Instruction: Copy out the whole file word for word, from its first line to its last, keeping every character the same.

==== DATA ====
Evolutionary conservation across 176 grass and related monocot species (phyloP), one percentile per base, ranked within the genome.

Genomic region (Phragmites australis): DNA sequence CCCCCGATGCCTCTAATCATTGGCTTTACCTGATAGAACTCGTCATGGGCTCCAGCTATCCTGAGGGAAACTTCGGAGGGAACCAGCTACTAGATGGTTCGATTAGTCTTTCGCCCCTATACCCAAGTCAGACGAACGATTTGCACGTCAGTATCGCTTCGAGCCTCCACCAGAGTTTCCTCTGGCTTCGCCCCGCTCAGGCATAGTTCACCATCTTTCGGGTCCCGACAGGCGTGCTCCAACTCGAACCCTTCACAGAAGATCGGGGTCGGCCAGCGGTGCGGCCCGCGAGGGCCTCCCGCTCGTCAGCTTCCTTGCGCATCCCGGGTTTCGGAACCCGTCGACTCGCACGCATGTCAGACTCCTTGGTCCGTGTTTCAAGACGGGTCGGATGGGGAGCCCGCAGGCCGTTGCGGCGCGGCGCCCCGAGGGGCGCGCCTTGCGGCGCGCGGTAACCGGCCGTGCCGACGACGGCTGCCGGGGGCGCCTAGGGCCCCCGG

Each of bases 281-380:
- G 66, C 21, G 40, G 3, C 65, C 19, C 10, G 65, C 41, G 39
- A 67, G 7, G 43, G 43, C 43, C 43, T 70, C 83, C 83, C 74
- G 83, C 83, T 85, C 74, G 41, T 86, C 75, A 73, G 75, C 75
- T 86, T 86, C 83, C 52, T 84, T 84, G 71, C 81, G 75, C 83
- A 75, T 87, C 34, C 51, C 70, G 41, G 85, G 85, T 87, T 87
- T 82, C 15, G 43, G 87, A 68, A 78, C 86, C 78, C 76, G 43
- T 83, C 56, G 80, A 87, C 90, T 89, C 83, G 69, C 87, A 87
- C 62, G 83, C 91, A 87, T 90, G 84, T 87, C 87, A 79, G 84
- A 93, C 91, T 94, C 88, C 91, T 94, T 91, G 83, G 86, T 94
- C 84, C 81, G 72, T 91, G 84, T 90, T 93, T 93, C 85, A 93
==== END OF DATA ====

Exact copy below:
Evolutionary conservation across 176 grass and related monocot species (phyloP), one percentile per base, ranked within the genome.

Genomic region (Phragmites australis): DNA sequence CCCCCGATGCCTCTAATCATTGGCTTTACCTGATAGAACTCGTCATGGGCTCCAGCTATCCTGAGGGAAACTTCGGAGGGAACCAGCTACTAGATGGTTCGATTAGTCTTTCGCCCCTATACCCAAGTCAGACGAACGATTTGCACGTCAGTATCGCTTCGAGCCTCCACCAGAGTTTCCTCTGGCTTCGCCCCGCTCAGGCATAGTTCACCATCTTTCGGGTCCCGACAGGCGTGCTCCAACTCGAACCCTTCACAGAAGATCGGGGTCGGCCAGCGGTGCGGCCCGCGAGGGCCTCCCGCTCGTCAGCTTCCTTGCGCATCCCGGGTTTCGGAACCCGTCGACTCGCACGCATGTCAGACTCCTTGGTCCGTGTTTCAAGACGGGTCGGATGGGGAGCCCGCAGGCCGTTGCGGCGCGGCGCCCCGAGGGGCGCGCCTTGCGGCGCGCGGTAACCGGCCGTGCCGACGACGGCTGCCGGGGGCGCCTAGGGCCCCCGG

Each of bases 281-380:
- G 66, C 21, G 40, G 3, C 65, C 19, C 10, G 65, C 41, G 39
- A 67, G 7, G 43, G 43, C 43, C 43, T 70, C 83, C 83, C 74
- G 83, C 83, T 85, C 74, G 41, T 86, C 75, A 73, G 75, C 75
- T 86, T 86, C 83, C 52, T 84, T 84, G 71, C 81, G 75, C 83
- A 75, T 87, C 34, C 51, C 70, G 41, G 85, G 85, T 87, T 87
- T 82, C 15, G 43, G 87, A 68, A 78, C 86, C 78, C 76, G 43
- T 83, C 56, G 80, A 87, C 90, T 89, C 83, G 69, C 87, A 87
- C 62, G 83, C 91, A 87, T 90, G 84, T 87, C 87, A 79, G 84
- A 93, C 91, T 94, C 88, C 91, T 94, T 91, G 83, G 86, T 94
- C 84, C 81, G 72, T 91, G 84, T 90, T 93, T 93, C 85, A 93